Addiction Treatment in Utah

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914 32nd St Ogden, UT 84403
Addiction Treatment, Boarding Schools, Boys Only Boarding Schools, Residential Treatment, Therapeutic Boarding Schools
5600 N Heritage School Drive, Provo, UT 84604
Addiction Treatment, Residential Child Care Facility, Residential Treatment, Therapeutic Boarding Schools
50 N 200 E St Lehi, UT 84043
Addiction Treatment, Boarding Schools, Residential Treatment, Therapeutic Boarding Schools, Wilderness Therapy
12595 S Minuteman Dr Draper, UT 84020
Addiction Treatment, Boarding Schools, Residential Treatment, Therapeutic Boarding Schools

Boarding Schools in Utah

Should you need help finding troubled youth programs, therapeutic boarding schools, therapeutic ranch or military schools, please let us know. As the parent of a troubled teen, you’re faced with even greater challenges. This is especially true if your teen is abusing drugs or alcohol. A troubled teen faces behavioral, emotional, or learning problems beyond the normal teenage issues. While any negative behavior repeated over and over can be a sign of underlying trouble, it’s important for parents to understand which behaviors are normal during adolescent development, and which can point to more serious problems.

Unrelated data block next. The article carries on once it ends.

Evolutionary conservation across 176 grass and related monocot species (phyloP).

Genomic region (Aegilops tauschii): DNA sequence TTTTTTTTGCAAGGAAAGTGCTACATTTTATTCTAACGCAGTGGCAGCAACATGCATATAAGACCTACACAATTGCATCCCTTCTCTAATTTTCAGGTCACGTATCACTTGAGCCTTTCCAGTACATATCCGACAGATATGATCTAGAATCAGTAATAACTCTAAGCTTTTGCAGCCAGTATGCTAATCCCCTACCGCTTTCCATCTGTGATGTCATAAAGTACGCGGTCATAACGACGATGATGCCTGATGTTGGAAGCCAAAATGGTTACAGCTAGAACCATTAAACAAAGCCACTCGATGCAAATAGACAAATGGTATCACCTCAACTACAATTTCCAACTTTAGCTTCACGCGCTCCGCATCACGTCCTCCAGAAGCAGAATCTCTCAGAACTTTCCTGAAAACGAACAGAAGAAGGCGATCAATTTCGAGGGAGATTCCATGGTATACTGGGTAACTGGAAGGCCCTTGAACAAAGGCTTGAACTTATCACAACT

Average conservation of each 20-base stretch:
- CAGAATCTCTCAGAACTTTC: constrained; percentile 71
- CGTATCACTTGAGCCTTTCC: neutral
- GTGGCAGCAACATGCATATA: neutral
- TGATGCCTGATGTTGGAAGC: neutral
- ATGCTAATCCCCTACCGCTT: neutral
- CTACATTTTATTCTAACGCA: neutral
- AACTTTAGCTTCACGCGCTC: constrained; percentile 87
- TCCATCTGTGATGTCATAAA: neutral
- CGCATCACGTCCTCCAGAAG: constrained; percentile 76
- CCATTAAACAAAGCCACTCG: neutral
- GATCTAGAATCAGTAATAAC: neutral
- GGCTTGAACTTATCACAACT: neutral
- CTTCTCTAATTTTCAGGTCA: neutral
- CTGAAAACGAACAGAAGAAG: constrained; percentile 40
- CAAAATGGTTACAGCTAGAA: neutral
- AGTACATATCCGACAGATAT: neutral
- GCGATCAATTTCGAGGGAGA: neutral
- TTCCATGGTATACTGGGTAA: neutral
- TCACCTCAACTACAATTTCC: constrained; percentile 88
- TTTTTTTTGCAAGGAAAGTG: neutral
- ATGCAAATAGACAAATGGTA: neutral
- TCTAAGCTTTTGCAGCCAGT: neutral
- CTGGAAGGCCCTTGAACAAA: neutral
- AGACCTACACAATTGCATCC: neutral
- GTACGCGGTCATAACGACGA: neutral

Teenagers want to feel independent – that’s normal. But that doesn’t include acting out in dangerous ways (danger to them, you or others). If your teenager is creating self-destructive situations, you can’t afford not to intervene. Teenagers don’t make severe switches in personality just out of the blue. If they’re making drastic behavioral changes, there’s a reason. It’s a cause-and-effect situation. As a parent, it’s your responsibility to identify what’s behind the change. It may be a recent event, or it may be something deep-rooted. Negative events that happened in earlier years will shape a child’s personality. By the time they become teenagers, they’ve been living with the resulting pain for most of their lives. Teenagers will act on these feelings with more lasting — and harmful — consequences. So, listen to him or her and resist the urge to judge or advise; sometimes just being heard helps. Even though they’re often reluctant to admit it, they seek approval, love, and a “soft place to fall” in their parents. If they don’t feel valued, loved and understood at home, they’ll turn elsewhere to get the acceptance they so deeply need. Your responsibility is to ensure the well-being and safety of your child. Intervening in a dangerous situation (like ones involving drugs, abuse or truancy) might make your child dislike you temporarily, but it will also save his or her life. Don’t “go along just to get along;” do what’s best for your child.

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